Arizona man sentenced to nine years in prison for “massive” tax fraud scheme


Date: June 12, 2023


SEATTLE — A Paradise Valley, Arizona man was sentenced today in U.S. District Court in Seattle to nine years in prison and a $1 million fine for an eight-year tax fraud scheme that resulted in more than $50 million in illegal tax refunds, announced U.S. Attorney Nick Brown.

Charles St. George Kirkland pleaded guilty in January 2023 to three counts of aiding or assisting the filing of fraudulent tax documents. At the sentencing hearing, U.S. District Judge John H. Chun rejected the defense request for a sentence of home confinement, commenting that Kirkland's fraud was "a massive tax fraud scheme." Judge Chun said he was struck by the "outrageous nature of the fraudulent scheme" and Kirkland's "fraudulent and deceitful behavior."

"This tax fraud scheme is an affront to all the taxpayers who honestly file tax returns and pay what they owe. These funds that Mr. Kirkland stole from the U.S. Treasury could have gone for infrastructure improvements, social services, and other programs aimed at community safety," said U.S. Attorney Brown. "This is a significant sentence, and an example of the price to be paid for such dishonesty and deceit."

According to records in the case, Kirkland falsely claimed in tax filings that he had lost more than $135 million by investing in solar equipment. Kirkland then "sold" those made-up losses to taxpayers through a network of tax preparers, telling the preparers that their clients could use Kirkland's losses to claim refunds on their own tax returns. Taxpayers would file amended returns claiming that, because of the losses transferred from Kirkland, they were entitled to a refund of all the tax payments they had made in a prior tax year. After receiving the fraudulent refunds taxpayers paid 90% of the proceeds to Kirkland.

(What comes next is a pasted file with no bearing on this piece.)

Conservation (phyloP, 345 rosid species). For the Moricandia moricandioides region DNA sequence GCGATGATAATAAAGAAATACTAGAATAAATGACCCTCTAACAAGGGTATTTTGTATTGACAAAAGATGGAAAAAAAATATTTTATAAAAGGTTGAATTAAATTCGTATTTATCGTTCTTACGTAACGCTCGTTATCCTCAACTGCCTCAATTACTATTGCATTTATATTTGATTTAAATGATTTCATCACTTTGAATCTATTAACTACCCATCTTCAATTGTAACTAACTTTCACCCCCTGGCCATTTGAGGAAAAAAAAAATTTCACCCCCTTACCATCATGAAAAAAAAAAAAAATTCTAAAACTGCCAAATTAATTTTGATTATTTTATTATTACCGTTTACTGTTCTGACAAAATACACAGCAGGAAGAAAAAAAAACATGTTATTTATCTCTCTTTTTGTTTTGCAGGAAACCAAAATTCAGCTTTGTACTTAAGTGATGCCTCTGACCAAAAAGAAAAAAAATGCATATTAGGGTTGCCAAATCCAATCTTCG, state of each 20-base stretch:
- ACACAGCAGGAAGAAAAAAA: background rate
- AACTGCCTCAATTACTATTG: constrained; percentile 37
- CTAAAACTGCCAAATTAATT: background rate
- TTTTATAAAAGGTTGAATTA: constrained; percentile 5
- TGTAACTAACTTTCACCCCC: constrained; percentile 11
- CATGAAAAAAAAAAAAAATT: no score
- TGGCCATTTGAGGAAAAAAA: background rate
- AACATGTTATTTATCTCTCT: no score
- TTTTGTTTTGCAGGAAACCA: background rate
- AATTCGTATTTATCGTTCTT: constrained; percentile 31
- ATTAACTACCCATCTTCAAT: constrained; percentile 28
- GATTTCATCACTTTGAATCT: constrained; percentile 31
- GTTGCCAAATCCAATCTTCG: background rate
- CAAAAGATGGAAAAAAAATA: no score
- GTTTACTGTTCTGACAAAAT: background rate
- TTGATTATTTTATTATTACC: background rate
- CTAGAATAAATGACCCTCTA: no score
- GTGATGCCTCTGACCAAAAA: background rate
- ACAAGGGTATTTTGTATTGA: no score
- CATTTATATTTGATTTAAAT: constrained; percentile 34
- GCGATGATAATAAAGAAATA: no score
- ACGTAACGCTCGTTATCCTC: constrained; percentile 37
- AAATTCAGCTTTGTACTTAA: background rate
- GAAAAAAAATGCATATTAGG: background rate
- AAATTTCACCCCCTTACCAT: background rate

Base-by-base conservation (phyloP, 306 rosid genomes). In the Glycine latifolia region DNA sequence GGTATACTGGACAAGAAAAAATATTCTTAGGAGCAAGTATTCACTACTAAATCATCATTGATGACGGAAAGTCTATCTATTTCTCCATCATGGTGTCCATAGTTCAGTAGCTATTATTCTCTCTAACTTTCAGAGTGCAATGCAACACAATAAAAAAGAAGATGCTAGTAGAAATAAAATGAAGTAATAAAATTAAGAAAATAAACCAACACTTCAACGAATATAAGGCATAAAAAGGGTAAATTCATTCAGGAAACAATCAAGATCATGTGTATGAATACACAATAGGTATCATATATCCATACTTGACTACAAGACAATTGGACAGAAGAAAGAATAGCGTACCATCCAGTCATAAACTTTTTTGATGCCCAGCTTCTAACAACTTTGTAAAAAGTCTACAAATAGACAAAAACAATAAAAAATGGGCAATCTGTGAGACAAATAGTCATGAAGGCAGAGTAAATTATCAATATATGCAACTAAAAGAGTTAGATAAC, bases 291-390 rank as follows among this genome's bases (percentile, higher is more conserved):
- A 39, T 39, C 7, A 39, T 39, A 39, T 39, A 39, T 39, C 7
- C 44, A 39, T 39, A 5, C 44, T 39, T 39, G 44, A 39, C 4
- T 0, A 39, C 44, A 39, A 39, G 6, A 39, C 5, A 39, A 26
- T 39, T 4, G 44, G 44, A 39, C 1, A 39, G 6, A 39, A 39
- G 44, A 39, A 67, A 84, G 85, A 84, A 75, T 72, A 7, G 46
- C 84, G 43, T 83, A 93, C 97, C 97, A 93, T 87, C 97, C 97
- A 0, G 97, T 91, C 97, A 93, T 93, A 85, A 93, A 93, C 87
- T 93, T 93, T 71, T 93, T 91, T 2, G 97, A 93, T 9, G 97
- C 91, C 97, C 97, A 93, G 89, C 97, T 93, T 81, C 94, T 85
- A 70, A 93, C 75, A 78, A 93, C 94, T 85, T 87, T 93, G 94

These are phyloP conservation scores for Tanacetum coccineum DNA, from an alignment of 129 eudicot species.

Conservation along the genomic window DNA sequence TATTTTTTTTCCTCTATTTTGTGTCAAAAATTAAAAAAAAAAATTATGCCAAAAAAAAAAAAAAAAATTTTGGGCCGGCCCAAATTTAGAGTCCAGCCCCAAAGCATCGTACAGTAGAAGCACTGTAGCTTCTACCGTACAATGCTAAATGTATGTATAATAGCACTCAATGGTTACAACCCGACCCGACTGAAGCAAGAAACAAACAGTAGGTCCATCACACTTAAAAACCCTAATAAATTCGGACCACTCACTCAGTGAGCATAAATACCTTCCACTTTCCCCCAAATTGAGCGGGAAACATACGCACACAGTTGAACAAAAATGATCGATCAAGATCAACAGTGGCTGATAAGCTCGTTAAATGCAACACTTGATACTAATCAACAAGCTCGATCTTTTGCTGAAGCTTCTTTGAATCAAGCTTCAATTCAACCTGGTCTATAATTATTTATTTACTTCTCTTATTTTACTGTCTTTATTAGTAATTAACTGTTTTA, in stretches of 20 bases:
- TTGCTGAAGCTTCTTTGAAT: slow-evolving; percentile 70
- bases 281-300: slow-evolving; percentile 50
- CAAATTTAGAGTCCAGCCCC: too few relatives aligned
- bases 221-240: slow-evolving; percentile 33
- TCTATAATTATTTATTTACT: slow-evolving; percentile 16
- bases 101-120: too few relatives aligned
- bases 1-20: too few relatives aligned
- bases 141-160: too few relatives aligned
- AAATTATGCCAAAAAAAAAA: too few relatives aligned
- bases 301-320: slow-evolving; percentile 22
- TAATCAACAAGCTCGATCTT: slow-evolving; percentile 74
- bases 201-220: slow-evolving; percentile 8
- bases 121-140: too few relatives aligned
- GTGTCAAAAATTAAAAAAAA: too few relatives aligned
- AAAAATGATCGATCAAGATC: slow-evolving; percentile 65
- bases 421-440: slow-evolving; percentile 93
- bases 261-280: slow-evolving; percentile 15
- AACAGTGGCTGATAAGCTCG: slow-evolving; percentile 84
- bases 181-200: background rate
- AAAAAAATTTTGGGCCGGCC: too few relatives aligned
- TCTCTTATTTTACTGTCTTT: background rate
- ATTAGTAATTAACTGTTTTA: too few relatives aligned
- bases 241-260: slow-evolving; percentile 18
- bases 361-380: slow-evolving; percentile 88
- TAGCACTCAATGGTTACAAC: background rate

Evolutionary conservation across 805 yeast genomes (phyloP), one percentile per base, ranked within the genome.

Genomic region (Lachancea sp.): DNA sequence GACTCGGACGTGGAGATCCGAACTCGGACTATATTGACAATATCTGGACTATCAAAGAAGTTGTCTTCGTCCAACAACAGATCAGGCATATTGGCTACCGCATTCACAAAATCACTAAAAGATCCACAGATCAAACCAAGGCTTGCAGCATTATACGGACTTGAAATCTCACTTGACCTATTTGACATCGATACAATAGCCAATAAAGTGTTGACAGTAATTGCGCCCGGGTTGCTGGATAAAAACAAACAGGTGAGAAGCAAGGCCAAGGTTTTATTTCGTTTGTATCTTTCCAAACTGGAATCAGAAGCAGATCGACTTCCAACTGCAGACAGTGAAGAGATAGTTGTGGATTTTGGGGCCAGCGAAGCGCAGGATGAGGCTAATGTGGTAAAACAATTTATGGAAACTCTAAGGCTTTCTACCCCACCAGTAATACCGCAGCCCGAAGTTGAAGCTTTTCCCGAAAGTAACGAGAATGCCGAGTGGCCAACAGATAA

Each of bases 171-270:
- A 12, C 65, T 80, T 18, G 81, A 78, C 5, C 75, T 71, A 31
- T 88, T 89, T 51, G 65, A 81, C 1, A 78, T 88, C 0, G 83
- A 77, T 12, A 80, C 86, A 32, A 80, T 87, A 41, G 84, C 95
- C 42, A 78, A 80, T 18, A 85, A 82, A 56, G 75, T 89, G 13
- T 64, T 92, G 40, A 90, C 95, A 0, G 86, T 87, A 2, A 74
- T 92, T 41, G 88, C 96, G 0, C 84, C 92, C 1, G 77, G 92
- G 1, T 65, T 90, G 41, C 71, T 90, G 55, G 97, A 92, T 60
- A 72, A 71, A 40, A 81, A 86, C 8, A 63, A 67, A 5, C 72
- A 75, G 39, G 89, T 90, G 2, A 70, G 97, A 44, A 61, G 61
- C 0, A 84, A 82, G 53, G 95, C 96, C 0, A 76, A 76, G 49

Taxpayers participating in Kirkland's program filed nearly 3,200 fraudulent tax returns. In all, Kirkland's scheme resulted in a loss to the U.S. Treasury of over $50 million. Kirkland collected $45 million.

Kirkland used a web of limited liability entities he controlled to claim both net operating losses and investment tax credits based on fake investments in solar equipment.

For example, in 2013 alone, Kirkland claimed his businesses lost more than $40 million through investments in solar equipment. In fact, the businesses spent only about $150,000 on solar equipment that year. From 2012 to 2018, Kirkland's companies claimed to have lost more than $135 million on investments in solar equipment. The companies spent less than $6 million on solar equipment over that period.

Some of the taxpayers who participated in the program were Washington residents. For example, one Maple Valley, Washington couple claimed to be partners in Kirkland's Solar Farm entity and amended their 2015 tax return to claim a net operating loss of $347,893. The couple got a tax refund of $17,759. In 2018, a Seattle couple claimed a 2017 tax loss from Solar Farm of $22,870 so that they could claim a refund of $28,180. In 2019, Grapeview, Washington resident claimed a 2018 solar energy credit of $10,341 so she could claim a refund of $10,704.

Kirkland owes $51,615,484 in restitution in addition to the $1 million fine imposed by Judge Chun.

Two days after agreeing to plead guilty, Kirkland and his wife began a divorce proceeding. In the proceeding, they agreed the wife would take ownership of approximately 100 parcels of real estate, five Tesla automobiles and the couple's 10,000 square foot home in Arizona. Prosecutors noted in their filings that the government will continue to pursue the assets in order to satisfy the restitution obligation.

In asking for the nine-year sentence, prosecutors wrote to the court, "This is by far the largest loss in a tax case in this district in least a dozen years. Kirkland's brazen fraud, his long history of professional misconduct, and his efforts to keep the stolen money make clear he will continue to engage in fraud as long as he is permitted to do so."

"This sentence is a win for American taxpayers! All of Mr. Kirkland's schemes served the sole purpose of making him very wealthy, and he cared little for those he manipulated," said IRS Criminal Investigation Seattle Field Office's Assistant Special Agent in Charge Carrie Nordyke. "The IRS relies on taxpayers to file accurate tax returns. If you observe something suspicious, go to and report it."

The case was investigated by the Internal Revenue Service Criminal Investigation (IRS-CI).

The case is being prosecuted by Assistant United States Attorney Seth Wilkinson.